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DIY: Sew Your Own Contrast Panel Dress

Posted by Cassiefairy Oxfam Fashion blogger

26th Mar 2014

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This week I've been slaving over my sewing machine... and loving every minute of it. You see, I've been inspired by the Great British Sewing Bee and watching the show each week has reignited my love of sewing and making something new without spending a fortune. In fact, being thrifty and recycling fabrics are two of my favourite things and I really can't get rid of any item of clothing without having a good think about what else I could possibly make from it. 

On the sale rail of my local charity shop was a fitted black dress reduced to a £1 because it had stains down the front of the dress. I immediately thought that I could upcycle the dress, replace the damaged panels and turn it into something special using a contrasting fabric so I snapped it up and skipped home with my purchase. I knew it would be a bigger challenge than I am used to, but I wanted to test myself and learn a few new techniques in the process so I was extra-excited when I sat down at the sewing machine this weekend and got to work.

Step by Step

Step One: Removed the damaged panels from the front of the dress. This was a little harder than I'd anticipated because I had to unpick the lining before I could even get started on the panels and I had to think twice before every cut I made - would I need a little extra here for the hem? How would I attach it there?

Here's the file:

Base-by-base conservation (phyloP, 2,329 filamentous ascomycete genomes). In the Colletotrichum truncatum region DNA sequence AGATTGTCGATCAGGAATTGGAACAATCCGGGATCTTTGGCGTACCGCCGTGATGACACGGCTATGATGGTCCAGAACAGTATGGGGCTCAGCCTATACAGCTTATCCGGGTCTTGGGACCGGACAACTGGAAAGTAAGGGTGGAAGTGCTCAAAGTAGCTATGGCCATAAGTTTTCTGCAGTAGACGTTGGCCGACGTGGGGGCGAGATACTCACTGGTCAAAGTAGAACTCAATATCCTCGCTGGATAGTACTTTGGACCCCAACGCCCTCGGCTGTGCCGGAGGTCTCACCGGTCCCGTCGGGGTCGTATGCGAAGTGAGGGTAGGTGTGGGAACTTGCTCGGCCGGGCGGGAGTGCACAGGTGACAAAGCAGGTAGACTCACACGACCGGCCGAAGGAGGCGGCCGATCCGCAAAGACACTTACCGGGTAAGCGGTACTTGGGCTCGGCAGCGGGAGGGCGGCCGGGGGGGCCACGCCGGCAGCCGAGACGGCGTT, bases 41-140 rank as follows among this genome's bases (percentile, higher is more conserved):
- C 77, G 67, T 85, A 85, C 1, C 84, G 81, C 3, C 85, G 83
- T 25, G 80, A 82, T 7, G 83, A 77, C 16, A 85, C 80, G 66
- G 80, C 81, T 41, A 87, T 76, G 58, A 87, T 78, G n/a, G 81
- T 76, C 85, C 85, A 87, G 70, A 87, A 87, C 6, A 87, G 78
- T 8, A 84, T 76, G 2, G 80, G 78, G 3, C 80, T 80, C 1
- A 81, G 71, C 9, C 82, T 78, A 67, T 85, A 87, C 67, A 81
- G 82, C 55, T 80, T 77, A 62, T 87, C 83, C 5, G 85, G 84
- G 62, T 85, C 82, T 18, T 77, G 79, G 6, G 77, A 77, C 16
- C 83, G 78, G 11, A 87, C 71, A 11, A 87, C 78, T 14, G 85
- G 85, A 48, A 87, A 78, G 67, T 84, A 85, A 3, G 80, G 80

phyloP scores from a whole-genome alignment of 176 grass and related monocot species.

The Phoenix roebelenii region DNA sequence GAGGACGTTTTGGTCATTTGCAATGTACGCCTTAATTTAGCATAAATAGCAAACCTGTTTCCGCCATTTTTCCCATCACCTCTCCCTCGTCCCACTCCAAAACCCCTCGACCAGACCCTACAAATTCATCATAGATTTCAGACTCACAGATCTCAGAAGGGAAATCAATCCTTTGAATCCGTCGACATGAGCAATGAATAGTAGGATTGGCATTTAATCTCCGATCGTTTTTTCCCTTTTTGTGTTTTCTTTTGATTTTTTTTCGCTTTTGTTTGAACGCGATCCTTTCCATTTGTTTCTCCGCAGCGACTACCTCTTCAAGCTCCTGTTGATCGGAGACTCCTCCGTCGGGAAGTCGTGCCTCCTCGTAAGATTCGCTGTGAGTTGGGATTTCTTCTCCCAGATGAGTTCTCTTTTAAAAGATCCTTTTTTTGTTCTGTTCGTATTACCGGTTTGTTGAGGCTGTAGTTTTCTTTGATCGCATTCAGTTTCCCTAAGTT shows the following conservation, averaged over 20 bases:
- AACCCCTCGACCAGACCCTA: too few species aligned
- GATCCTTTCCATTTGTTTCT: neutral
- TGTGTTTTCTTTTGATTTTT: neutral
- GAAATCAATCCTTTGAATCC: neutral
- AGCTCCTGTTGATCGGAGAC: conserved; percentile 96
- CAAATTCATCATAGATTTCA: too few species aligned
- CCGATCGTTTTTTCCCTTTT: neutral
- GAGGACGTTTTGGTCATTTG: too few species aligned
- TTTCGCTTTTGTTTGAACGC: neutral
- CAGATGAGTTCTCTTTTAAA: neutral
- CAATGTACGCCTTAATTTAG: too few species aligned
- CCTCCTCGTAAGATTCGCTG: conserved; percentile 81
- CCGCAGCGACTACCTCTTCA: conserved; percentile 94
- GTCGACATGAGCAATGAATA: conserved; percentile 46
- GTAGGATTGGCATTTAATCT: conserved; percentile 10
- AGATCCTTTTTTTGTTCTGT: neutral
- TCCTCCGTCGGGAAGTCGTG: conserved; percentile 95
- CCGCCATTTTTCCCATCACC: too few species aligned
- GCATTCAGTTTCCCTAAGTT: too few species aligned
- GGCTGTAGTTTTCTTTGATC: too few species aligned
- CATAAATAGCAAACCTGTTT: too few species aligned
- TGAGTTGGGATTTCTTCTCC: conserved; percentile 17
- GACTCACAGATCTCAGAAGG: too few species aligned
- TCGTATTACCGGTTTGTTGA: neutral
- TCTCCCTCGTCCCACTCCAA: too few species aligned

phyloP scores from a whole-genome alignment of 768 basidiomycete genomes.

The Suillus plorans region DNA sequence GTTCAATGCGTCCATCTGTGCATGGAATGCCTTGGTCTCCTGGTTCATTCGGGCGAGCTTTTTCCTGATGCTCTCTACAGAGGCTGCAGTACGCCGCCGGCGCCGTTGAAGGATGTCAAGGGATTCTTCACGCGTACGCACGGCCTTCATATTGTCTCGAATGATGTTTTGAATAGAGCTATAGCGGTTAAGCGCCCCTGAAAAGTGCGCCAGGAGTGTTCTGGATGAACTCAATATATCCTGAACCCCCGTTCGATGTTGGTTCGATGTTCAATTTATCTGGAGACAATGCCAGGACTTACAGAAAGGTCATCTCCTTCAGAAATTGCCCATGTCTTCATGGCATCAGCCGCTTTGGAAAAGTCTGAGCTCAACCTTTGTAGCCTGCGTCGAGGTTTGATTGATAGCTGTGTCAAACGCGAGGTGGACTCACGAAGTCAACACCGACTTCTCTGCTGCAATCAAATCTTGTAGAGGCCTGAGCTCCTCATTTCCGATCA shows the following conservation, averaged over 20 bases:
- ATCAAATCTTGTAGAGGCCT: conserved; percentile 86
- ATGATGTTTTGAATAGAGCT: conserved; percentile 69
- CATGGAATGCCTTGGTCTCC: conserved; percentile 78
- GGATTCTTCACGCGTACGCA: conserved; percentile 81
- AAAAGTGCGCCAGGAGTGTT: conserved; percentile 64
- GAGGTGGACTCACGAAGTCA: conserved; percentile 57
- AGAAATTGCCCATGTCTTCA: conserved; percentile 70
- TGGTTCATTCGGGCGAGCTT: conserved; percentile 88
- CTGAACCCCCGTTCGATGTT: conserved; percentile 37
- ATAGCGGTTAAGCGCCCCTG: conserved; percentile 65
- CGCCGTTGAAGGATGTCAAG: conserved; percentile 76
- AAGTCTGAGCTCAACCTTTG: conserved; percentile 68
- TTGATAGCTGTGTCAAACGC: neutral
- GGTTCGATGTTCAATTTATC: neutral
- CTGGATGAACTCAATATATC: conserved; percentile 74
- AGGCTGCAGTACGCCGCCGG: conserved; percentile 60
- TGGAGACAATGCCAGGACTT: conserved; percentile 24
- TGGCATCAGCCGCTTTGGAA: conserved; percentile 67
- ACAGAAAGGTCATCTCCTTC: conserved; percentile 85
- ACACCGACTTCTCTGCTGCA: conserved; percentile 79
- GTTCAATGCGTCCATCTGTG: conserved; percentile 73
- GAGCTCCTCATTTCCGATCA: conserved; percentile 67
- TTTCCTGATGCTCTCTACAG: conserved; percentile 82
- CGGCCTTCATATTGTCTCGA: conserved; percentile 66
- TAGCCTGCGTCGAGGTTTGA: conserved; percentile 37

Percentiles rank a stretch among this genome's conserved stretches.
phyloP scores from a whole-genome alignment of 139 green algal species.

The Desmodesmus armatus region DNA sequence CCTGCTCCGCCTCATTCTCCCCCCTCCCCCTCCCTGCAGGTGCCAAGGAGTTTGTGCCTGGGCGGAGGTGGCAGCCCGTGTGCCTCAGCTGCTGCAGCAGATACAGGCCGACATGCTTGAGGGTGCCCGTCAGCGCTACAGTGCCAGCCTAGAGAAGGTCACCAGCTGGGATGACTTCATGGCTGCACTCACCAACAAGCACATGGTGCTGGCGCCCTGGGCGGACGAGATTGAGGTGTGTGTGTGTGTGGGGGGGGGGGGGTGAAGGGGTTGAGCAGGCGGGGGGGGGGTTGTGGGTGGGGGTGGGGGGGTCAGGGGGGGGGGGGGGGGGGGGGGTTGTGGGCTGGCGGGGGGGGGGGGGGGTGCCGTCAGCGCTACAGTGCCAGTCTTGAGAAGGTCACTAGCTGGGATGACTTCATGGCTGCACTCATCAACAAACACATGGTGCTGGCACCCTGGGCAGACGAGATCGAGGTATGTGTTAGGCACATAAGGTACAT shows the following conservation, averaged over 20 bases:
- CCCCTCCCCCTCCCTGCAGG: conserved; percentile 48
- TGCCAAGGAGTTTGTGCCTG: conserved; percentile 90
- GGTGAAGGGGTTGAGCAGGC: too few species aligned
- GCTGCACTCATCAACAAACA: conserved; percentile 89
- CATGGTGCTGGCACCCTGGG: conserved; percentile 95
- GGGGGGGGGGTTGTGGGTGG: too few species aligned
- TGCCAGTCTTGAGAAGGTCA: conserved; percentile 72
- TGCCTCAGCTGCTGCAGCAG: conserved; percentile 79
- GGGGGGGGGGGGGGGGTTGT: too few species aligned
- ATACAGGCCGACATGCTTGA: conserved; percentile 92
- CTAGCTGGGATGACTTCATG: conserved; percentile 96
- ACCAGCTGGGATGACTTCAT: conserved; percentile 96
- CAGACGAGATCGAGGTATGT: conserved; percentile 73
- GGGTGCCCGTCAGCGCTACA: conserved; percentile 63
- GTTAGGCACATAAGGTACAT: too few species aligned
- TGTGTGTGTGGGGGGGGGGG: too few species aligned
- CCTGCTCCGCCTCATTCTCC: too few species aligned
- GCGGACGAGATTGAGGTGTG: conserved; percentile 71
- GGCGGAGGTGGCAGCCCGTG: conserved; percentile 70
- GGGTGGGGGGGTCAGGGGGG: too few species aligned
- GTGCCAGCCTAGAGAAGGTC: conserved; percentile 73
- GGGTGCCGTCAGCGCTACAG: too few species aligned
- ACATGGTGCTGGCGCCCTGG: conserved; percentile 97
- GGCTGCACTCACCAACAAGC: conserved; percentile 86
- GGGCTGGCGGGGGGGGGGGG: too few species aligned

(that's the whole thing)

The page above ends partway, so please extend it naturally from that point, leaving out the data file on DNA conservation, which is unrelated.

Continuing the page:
Step Two: Use the pieces that you've removed as a pattern to cut the replacement fabric panels with. Add a seam allowance around all sides of the panel and allow extra for turning up the hem.

Step Three: Take the facing off the inside of the original neckline and stitch it to the new piece of fabric with right sides facing. Then understitch around the neckline close to the edge of the facing which will help the facing to lie flat on the inside of the neckline after ironing

Step Four: Insert the top pattern piece into the space on the dress, making sure that the shoulder seams match and the piece fits into the waistline. Pin and stitch it into place.

Step Five: Hem the bottom of your panel piece by turning under and ironing flat before hand-stitching a blind-hem - use matching thread to catch a small amount of the fabric on the reverse and stitch it to the turned-under edge to keep the hem safely in place.

Step Six: Insert the skirt panel along both sides of the skirt and, because I'd added a little extra fabric to allow for the lack of stretch, I gathered the fabric at the waistband and reattached it. If you're using a contrast fabric with a similar amount of stretch you won't need to add extra width or gathering at the waistband.

Now I have a very classy dress with a pretty contrast fabric panel for a teeny tiny price - what could be better than that? I admit I am really rather chuffed with my new dress and another item of clothing saved from landfill - not to mention a unique design that I know no one else will be wearing to any party I attend in the future!

Go to the Oxfam Online Shop

Blog post written by Cassiefairy

Oxfam Fashion blogger

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